Habitat Hero

Bees in the Garden

Information for conserving and appreciating our native bees.

Sunflower bee gathering pollen on sunflower.

Endangered Bees

We've all heard the bad news: populations of imported European honeybees and many of North America's 4,000 species of native bees are plummeting, sometimes dramatically. Recently, for instance, misuse of an insecticide sprayed on trees in a Target store parking lot in Oregon caused the largest mass mortality of bumblebees ever, killing at least 50,000 bumblebees. Whole imported honeybee colonies are dying off from the mysterious Colony Collapse Disorder.

Why Care About Bees?

We need these hard-working pollinators: they not only fertilize the flowers of plants critical to our food supply, they also help keep Earth's ecosystems healthy. They're important food for nesting songbirds; they help control the populations of pest insects; they form part of the web that makes up the grand community we call nature.

Want to know more about pollinators? Watch this fun and informative short video from The Nature Conservancy's "Nature Works Everywhere" curriculum.


The Good News: We Can Help

The good news is that gardeners can help support populations of native bees. An 8X10-foot garden planted with bee-friendly species that flower throughout the growing season can sustain your neighborhood pollinators.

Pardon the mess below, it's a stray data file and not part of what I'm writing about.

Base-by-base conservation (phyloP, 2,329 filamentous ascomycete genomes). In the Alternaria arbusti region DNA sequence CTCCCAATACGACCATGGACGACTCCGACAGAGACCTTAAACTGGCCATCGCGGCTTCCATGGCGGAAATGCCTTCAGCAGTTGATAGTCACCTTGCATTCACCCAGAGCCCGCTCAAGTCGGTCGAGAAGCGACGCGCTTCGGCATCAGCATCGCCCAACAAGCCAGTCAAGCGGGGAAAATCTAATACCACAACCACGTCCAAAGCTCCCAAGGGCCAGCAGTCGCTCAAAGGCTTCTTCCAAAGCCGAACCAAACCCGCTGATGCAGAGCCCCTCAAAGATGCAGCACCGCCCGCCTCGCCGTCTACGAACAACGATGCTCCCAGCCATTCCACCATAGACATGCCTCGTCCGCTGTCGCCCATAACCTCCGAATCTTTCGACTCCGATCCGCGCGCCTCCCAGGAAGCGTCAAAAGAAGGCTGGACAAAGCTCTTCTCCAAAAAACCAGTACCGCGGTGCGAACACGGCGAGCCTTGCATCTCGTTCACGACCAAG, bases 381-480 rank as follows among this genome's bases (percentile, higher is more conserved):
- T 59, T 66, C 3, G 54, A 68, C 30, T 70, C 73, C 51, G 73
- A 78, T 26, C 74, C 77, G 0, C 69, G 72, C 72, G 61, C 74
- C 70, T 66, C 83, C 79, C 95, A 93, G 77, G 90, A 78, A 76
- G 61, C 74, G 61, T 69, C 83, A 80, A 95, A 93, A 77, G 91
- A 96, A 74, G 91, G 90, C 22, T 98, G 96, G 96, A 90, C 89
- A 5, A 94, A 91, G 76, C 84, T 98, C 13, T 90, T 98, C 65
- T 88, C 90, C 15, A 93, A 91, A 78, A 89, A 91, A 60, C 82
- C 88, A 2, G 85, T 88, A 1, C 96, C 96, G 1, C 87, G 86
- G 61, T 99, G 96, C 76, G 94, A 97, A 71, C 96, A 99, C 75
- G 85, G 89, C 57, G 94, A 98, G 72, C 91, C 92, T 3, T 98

Won't They Sting Me?

Native bees are remarkably easy to get along with. Unlike some wasps and European honeybees (which were imported to this continent from Europe and Asia), are not defending large colonies.

Female bumblebee gathering pollen from Rocky Mountain Penstemon (Penstemon strictus).

They're not interested in you; they're too busy gathering pollen and nectar to feed their "kids," the eggs they lay in solitary nest chambers in holes in the ground or dead wood. And in the doing, pollinating the flowers that beauty your garden and provide us with much of the food we eat and drink.

Good neighbors

Most native bees are so inoffensive that you can hold them in your hand and they won't be bothered. These good neighbors are probably already in your garden, whether bees as tiny as the period in this sentence buzzing around their favorite flowers, metallic green sweat bees hovering in mid-air like helicopters, or big fuzzy bumblebees lumbering along from blossom to blossom. Want to know what you're looking for? This Pollinator Partnership poster has illustrations and information on some of the common native bees.

More resources for creating gardens for bees in the Rocky Mountain area:

Tips from Colorado State University Extension Service (best for northern Colorado and Wyoming)

Pollinator Partnership booklet (best for high-desert climates in the Colorado Plateau region)

UC Berkeley's Bee Lab (best for California, but fun to use!)

How you can help, right now